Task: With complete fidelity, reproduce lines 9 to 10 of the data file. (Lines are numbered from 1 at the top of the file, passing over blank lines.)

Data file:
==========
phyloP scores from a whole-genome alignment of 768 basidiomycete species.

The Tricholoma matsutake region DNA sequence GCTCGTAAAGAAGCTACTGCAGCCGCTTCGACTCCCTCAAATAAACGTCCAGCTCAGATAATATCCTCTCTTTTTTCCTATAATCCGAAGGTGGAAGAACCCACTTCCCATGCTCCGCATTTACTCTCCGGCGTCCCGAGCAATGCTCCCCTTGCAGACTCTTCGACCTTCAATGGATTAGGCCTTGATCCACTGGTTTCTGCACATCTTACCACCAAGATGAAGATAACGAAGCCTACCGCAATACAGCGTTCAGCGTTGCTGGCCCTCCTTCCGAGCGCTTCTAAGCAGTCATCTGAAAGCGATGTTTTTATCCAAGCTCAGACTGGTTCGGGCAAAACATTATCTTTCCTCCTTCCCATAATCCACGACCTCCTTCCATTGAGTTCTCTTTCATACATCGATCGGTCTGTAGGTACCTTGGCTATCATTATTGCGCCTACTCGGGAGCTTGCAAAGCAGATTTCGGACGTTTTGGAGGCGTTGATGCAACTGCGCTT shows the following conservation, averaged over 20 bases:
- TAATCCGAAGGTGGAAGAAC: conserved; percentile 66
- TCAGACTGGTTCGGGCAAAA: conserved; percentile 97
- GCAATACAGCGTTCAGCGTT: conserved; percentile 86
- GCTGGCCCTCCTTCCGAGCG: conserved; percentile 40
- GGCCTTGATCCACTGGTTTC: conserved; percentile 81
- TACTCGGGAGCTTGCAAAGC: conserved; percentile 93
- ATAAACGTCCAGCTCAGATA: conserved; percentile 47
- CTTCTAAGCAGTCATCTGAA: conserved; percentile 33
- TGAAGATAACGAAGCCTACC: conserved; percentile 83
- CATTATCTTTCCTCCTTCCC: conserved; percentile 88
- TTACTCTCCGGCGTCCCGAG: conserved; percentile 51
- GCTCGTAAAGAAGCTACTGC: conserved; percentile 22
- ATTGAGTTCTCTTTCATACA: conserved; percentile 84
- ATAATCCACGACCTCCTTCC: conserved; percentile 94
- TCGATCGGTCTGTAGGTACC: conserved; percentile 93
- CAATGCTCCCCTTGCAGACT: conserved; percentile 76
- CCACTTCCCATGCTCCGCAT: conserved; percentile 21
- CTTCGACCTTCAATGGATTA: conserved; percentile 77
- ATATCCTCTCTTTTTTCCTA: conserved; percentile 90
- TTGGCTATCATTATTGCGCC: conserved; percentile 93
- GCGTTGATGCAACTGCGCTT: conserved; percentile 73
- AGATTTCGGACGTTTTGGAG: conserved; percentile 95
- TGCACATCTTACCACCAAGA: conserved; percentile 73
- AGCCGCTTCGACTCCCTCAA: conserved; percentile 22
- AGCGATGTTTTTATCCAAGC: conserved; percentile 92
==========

- ATAAACGTCCAGCTCAGATA: conserved; percentile 47
- CTTCTAAGCAGTCATCTGAA: conserved; percentile 33